This, too, requires power.

Active Driver Type

Electrostatic loudspeakers often require power to charge up their transducer element.

Unlike the passive electrodynamic driver perviously mentioned, the electrostatic driver works on electrostatic principles (hence the name) and requires a fixed charge on its diaphragm.

Electret material is often used in electrostatic headphones and condenser microphones.

To learn more about electrostatic headphones and condenser microphones. check out my articles The Complete Guide To Electrostatic Headphones (With Examples), What Is A Condenser Microphone? (Detailed Answer + Examples) and The Complete Guide To Electret Condenser Microphones.

However, the larger electrostatic speakers often opt for a separate DC-biasing power source to produce the fixed positive charge on their diaphragms.

To quickly go over how electrostatic loudspeakers work, the positively charged diaphragm is sandwiched closely between two perforated conductive metal stator plates that act as a sort of parallel-plate capacitor.

The diaphragm and stator plates are insulated from one another and the the driver is designed so that the diaphragm will not touch the stator plates.

A special amplifier boosts the audio signal well above the voltage necessary to drive a typical loudspeaker while dropping the electrical current way down.

This amplified signal is then applied across the stator plates.

At any given point, the stators will have equal but opposite electrical charges. Therefore, the positively charged diaphragm will be pulled toward one plate and pushed by the other at any given point.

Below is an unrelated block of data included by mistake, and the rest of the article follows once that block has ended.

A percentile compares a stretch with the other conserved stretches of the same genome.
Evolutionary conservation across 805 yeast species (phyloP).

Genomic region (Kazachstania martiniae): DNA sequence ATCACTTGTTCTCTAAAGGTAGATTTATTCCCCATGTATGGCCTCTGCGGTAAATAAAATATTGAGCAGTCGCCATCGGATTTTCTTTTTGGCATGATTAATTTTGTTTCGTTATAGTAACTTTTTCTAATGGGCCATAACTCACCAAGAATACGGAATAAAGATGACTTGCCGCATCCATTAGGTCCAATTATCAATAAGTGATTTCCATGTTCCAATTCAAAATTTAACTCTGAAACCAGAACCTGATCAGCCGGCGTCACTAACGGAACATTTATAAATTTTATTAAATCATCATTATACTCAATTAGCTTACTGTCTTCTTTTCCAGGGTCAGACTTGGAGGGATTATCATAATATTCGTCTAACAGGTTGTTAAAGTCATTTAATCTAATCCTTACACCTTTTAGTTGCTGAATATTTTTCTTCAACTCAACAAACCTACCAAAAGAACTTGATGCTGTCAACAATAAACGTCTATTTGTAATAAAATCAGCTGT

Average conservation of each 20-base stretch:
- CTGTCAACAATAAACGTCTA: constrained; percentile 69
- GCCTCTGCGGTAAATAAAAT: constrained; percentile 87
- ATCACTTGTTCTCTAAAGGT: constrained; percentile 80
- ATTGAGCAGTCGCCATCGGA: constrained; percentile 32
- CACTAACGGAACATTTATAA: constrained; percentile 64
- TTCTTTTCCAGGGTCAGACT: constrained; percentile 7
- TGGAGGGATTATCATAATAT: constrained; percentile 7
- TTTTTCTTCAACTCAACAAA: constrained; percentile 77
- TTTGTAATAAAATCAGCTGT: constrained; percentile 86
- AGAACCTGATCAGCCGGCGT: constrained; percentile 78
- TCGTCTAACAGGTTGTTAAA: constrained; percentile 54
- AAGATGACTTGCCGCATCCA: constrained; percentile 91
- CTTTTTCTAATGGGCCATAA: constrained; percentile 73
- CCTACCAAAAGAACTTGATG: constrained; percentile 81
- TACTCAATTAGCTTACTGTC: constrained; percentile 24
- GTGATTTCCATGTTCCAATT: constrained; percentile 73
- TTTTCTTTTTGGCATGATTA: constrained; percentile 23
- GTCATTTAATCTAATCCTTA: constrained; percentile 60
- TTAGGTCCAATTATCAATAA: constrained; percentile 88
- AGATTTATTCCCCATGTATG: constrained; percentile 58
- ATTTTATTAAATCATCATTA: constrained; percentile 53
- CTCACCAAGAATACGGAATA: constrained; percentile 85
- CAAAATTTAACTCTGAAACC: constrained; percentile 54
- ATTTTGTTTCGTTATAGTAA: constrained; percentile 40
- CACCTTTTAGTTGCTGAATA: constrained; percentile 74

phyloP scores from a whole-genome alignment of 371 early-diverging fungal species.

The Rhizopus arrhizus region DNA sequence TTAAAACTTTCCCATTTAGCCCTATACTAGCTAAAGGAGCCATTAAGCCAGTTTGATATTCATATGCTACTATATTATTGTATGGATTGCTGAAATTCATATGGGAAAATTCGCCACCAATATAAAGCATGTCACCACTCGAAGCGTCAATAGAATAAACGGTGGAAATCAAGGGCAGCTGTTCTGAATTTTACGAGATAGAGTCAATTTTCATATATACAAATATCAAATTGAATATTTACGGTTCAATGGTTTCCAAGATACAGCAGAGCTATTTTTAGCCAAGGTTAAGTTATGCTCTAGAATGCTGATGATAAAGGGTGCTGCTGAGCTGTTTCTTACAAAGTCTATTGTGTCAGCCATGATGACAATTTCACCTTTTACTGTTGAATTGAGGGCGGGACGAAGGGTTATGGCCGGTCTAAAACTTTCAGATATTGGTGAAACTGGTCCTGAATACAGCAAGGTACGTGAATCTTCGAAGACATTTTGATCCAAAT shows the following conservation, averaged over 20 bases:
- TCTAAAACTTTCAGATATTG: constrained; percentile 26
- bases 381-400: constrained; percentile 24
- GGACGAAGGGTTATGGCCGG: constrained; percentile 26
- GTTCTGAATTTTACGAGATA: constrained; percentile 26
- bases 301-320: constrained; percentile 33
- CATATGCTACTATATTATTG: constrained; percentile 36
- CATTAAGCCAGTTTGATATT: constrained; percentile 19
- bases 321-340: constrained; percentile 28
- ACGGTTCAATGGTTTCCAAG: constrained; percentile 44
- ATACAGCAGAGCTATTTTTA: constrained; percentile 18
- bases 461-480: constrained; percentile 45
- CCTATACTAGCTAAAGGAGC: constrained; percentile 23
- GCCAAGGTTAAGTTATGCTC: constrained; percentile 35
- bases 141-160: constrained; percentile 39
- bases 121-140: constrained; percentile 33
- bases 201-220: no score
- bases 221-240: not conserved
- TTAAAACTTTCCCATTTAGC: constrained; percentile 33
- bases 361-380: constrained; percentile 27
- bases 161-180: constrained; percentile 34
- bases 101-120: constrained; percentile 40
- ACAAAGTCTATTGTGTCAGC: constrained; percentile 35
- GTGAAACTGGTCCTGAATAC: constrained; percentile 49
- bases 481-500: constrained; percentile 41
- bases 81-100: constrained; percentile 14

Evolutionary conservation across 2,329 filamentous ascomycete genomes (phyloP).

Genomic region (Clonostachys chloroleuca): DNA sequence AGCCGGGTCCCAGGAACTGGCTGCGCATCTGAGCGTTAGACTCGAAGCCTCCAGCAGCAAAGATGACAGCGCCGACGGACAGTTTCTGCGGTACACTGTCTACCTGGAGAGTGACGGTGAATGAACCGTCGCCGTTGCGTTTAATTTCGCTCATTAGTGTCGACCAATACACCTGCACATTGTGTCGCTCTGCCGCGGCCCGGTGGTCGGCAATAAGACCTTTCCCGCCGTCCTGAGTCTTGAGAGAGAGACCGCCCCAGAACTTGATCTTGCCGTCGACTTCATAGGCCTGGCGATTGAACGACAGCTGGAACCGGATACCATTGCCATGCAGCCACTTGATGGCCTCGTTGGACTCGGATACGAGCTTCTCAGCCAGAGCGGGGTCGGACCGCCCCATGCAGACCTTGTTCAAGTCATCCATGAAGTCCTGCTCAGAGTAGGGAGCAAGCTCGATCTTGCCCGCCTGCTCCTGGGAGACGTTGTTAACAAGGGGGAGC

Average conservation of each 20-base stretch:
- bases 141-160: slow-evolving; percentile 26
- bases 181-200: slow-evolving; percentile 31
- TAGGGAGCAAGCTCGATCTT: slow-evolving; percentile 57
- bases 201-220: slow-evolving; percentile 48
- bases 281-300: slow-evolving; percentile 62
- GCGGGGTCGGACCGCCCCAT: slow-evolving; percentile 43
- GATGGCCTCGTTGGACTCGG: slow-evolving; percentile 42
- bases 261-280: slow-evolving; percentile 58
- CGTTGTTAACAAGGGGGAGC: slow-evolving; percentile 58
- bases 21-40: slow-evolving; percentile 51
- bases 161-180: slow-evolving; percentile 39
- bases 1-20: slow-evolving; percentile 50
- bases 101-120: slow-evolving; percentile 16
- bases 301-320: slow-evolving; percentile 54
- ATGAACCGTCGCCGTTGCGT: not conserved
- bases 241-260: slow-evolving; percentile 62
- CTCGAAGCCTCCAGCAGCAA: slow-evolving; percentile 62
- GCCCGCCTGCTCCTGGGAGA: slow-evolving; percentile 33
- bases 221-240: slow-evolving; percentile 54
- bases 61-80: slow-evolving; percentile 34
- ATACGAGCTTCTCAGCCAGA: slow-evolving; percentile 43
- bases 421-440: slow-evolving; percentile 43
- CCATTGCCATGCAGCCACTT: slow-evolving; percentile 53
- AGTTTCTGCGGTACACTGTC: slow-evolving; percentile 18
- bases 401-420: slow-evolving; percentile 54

This causes the diaphragm to move and produce sound. Since the stator plates are perforated, the sound can escape the driver and be heard by the listener.

Here is a simplified cross-sectional diagram of an electrostatic driver:

Diagram Of An Electrostatic Speaker Driver

Loudspeaker Powering Methods

Loudspeakers can be powered via a power cable connected to the power mains; by batteries (internal or replaceable), or they may draw power via their connection to a digital device (ie: computer speakers are often powered through the USB connection).

Powering Speakers Via Power Mains

Most stationary active and powered speakers will be powered via the power mains of your house, venue, etc.

These speakers include the surround sound system in home theatres and living rooms; studio monitors in studios; live sound speaker stacks in live venues, and etcetera.

When possible, it’s often beneficial to connect these speakers to the same wall plug (either directly or via a power bar/conditioner) along with all the other audio equipment in the system. Doing so will connect all the audio equipment to a common ground and help tremendously to reduce the dreaded 50/60 Hz ground loop hum.